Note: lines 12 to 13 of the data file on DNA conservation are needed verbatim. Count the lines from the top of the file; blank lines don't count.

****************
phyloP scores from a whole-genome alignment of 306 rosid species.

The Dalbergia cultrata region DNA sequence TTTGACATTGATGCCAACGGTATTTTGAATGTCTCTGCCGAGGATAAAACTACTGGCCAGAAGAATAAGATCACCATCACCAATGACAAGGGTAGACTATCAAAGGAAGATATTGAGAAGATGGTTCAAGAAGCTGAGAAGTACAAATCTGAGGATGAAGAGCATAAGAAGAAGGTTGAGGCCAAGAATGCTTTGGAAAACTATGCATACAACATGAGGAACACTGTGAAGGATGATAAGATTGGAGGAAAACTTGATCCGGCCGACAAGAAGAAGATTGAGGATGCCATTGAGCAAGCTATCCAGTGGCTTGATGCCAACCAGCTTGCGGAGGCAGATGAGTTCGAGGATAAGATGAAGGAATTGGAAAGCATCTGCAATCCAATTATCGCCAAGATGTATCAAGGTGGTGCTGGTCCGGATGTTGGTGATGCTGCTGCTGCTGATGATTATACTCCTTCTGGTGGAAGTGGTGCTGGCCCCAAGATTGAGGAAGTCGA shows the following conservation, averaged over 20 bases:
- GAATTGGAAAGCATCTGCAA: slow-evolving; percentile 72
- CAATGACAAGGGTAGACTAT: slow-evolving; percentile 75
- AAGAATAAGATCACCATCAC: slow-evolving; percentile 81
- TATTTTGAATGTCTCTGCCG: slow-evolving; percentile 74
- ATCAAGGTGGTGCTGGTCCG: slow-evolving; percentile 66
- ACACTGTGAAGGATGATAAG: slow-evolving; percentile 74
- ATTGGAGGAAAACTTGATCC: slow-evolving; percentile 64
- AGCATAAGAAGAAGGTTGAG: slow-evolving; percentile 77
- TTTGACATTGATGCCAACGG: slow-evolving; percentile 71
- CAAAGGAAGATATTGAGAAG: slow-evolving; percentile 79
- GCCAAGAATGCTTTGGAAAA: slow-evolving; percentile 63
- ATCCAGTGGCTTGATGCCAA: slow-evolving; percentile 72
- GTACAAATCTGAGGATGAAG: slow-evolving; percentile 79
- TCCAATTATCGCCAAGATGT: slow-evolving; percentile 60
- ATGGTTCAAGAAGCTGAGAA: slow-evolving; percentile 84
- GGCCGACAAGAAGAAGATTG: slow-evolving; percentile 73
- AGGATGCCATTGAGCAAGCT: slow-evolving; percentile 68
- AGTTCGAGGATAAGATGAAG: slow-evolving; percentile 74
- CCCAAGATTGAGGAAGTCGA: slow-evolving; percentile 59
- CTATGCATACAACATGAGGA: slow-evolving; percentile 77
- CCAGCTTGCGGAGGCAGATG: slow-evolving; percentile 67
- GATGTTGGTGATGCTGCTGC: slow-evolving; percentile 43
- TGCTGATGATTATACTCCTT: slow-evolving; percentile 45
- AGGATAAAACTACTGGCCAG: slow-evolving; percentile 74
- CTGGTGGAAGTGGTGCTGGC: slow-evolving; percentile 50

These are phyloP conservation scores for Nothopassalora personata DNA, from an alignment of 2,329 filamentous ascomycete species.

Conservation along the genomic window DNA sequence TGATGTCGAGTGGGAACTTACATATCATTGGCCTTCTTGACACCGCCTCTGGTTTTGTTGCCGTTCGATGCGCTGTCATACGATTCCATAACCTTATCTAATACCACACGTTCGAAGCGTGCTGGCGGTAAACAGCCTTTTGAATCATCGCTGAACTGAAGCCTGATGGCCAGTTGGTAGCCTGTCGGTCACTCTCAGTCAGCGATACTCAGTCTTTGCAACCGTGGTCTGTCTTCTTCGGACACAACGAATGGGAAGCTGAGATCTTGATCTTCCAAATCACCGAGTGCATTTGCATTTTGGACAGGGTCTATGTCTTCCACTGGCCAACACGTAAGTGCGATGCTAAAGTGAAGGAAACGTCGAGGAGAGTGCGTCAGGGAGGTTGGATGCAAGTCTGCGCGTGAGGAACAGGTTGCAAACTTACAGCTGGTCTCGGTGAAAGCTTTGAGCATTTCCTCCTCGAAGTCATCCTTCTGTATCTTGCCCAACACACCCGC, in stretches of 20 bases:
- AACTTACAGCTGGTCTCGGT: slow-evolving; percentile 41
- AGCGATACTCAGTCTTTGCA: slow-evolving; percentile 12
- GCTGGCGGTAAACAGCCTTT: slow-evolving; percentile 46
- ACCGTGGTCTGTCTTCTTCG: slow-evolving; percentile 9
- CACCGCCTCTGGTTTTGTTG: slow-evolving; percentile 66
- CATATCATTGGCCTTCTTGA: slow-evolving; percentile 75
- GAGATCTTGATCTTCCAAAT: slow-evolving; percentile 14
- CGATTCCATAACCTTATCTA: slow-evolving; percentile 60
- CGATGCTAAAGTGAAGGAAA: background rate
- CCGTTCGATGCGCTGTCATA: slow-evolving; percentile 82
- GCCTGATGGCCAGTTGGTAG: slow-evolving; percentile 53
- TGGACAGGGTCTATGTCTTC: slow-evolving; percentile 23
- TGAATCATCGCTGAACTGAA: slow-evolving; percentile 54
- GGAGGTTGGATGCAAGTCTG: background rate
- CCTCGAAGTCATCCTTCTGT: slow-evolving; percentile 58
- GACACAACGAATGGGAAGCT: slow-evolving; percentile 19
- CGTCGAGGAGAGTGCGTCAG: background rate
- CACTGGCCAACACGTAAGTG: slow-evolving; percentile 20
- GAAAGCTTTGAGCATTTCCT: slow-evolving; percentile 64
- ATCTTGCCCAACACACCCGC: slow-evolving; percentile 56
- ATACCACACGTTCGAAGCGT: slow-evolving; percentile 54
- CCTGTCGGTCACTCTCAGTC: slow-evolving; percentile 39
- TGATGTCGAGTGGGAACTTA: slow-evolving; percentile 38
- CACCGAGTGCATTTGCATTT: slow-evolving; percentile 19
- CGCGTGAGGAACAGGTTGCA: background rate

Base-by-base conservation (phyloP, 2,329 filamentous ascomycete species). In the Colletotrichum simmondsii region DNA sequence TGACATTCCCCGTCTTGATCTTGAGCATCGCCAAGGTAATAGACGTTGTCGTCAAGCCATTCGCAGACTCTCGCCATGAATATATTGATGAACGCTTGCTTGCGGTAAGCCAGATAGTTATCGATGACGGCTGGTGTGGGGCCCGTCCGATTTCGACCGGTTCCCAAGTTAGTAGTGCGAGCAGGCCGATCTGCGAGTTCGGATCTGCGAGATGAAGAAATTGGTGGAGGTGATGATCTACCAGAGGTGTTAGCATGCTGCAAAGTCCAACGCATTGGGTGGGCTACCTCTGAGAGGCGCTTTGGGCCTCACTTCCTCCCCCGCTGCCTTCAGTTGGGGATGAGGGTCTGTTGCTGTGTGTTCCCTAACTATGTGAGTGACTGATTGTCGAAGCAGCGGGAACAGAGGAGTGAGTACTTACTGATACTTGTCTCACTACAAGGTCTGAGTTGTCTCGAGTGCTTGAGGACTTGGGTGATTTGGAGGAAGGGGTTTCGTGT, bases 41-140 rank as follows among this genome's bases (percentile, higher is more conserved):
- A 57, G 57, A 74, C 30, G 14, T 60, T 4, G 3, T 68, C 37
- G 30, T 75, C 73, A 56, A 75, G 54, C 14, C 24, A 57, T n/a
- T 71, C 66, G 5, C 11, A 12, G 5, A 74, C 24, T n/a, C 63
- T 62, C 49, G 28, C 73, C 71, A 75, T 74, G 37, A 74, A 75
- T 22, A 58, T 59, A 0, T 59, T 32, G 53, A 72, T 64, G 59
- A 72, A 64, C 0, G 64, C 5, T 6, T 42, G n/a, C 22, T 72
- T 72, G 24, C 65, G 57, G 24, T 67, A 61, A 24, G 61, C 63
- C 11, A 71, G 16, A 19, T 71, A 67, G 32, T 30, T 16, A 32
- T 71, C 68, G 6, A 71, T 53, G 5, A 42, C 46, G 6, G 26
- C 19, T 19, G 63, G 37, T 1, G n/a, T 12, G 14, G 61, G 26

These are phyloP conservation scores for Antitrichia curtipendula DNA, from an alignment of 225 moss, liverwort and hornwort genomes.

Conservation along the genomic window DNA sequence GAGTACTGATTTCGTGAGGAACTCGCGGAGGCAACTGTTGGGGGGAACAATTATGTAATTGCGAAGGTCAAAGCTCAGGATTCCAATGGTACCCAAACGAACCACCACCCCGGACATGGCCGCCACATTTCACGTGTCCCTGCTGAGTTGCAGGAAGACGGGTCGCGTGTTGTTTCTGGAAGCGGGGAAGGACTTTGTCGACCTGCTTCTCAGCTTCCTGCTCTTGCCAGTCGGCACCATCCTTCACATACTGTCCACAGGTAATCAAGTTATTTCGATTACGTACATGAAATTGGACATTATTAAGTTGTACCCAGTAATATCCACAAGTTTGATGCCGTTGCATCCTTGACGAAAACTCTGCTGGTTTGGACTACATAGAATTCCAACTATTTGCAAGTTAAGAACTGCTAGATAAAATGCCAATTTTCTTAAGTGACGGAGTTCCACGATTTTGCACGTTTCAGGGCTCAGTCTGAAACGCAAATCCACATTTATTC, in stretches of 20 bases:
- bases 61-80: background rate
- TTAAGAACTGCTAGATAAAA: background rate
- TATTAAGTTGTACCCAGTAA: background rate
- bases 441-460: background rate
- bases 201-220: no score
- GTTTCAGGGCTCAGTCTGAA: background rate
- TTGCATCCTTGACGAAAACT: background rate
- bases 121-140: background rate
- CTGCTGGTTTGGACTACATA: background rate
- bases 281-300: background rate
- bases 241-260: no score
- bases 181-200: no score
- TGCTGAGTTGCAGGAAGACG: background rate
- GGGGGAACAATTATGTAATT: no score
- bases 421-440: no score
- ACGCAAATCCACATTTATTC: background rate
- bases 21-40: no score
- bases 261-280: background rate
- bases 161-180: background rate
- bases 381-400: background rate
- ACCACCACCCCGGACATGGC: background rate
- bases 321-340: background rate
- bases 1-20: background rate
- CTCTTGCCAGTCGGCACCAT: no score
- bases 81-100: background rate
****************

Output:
- CAAAGGAAGATATTGAGAAG: slow-evolving; percentile 79
- GCCAAGAATGCTTTGGAAAA: slow-evolving; percentile 63